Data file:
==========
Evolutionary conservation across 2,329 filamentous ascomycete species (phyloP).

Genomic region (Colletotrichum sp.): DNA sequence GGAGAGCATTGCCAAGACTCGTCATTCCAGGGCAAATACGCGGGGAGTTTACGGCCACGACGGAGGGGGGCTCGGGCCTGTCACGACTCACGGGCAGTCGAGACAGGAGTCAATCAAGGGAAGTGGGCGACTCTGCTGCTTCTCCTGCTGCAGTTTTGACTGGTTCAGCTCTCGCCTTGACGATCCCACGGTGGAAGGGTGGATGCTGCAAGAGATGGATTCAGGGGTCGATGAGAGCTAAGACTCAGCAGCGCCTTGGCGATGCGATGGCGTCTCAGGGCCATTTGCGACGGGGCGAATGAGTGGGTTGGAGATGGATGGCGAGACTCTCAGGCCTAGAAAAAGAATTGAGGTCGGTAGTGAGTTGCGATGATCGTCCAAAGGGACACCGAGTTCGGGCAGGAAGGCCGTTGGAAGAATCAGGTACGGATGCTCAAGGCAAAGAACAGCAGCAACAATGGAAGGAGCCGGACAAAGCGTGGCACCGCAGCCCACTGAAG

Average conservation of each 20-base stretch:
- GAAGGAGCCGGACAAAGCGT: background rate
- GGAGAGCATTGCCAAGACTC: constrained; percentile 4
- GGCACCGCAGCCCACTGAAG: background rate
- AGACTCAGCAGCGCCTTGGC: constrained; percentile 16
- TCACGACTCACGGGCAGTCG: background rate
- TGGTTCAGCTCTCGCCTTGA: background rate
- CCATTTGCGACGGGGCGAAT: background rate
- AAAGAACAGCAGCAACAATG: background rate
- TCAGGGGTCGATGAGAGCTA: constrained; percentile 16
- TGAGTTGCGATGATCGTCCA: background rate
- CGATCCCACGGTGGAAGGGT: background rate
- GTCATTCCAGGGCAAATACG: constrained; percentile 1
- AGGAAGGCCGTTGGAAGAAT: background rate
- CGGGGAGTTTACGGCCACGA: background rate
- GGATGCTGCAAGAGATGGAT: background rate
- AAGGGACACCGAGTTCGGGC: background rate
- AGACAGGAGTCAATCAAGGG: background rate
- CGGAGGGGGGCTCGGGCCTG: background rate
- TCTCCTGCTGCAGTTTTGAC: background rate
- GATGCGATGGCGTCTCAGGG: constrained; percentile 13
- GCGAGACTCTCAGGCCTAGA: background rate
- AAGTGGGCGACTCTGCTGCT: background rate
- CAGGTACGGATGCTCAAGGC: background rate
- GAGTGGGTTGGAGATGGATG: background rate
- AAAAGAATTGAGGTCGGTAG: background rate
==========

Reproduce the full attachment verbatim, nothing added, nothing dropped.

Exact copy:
Evolutionary conservation across 2,329 filamentous ascomycete species (phyloP).

Genomic region (Colletotrichum sp.): DNA sequence GGAGAGCATTGCCAAGACTCGTCATTCCAGGGCAAATACGCGGGGAGTTTACGGCCACGACGGAGGGGGGCTCGGGCCTGTCACGACTCACGGGCAGTCGAGACAGGAGTCAATCAAGGGAAGTGGGCGACTCTGCTGCTTCTCCTGCTGCAGTTTTGACTGGTTCAGCTCTCGCCTTGACGATCCCACGGTGGAAGGGTGGATGCTGCAAGAGATGGATTCAGGGGTCGATGAGAGCTAAGACTCAGCAGCGCCTTGGCGATGCGATGGCGTCTCAGGGCCATTTGCGACGGGGCGAATGAGTGGGTTGGAGATGGATGGCGAGACTCTCAGGCCTAGAAAAAGAATTGAGGTCGGTAGTGAGTTGCGATGATCGTCCAAAGGGACACCGAGTTCGGGCAGGAAGGCCGTTGGAAGAATCAGGTACGGATGCTCAAGGCAAAGAACAGCAGCAACAATGGAAGGAGCCGGACAAAGCGTGGCACCGCAGCCCACTGAAG

Average conservation of each 20-base stretch:
- GAAGGAGCCGGACAAAGCGT: background rate
- GGAGAGCATTGCCAAGACTC: constrained; percentile 4
- GGCACCGCAGCCCACTGAAG: background rate
- AGACTCAGCAGCGCCTTGGC: constrained; percentile 16
- TCACGACTCACGGGCAGTCG: background rate
- TGGTTCAGCTCTCGCCTTGA: background rate
- CCATTTGCGACGGGGCGAAT: background rate
- AAAGAACAGCAGCAACAATG: background rate
- TCAGGGGTCGATGAGAGCTA: constrained; percentile 16
- TGAGTTGCGATGATCGTCCA: background rate
- CGATCCCACGGTGGAAGGGT: background rate
- GTCATTCCAGGGCAAATACG: constrained; percentile 1
- AGGAAGGCCGTTGGAAGAAT: background rate
- CGGGGAGTTTACGGCCACGA: background rate
- GGATGCTGCAAGAGATGGAT: background rate
- AAGGGACACCGAGTTCGGGC: background rate
- AGACAGGAGTCAATCAAGGG: background rate
- CGGAGGGGGGCTCGGGCCTG: background rate
- TCTCCTGCTGCAGTTTTGAC: background rate
- GATGCGATGGCGTCTCAGGG: constrained; percentile 13
- GCGAGACTCTCAGGCCTAGA: background rate
- AAGTGGGCGACTCTGCTGCT: background rate
- CAGGTACGGATGCTCAAGGC: background rate
- GAGTGGGTTGGAGATGGATG: background rate
- AAAAGAATTGAGGTCGGTAG: background rate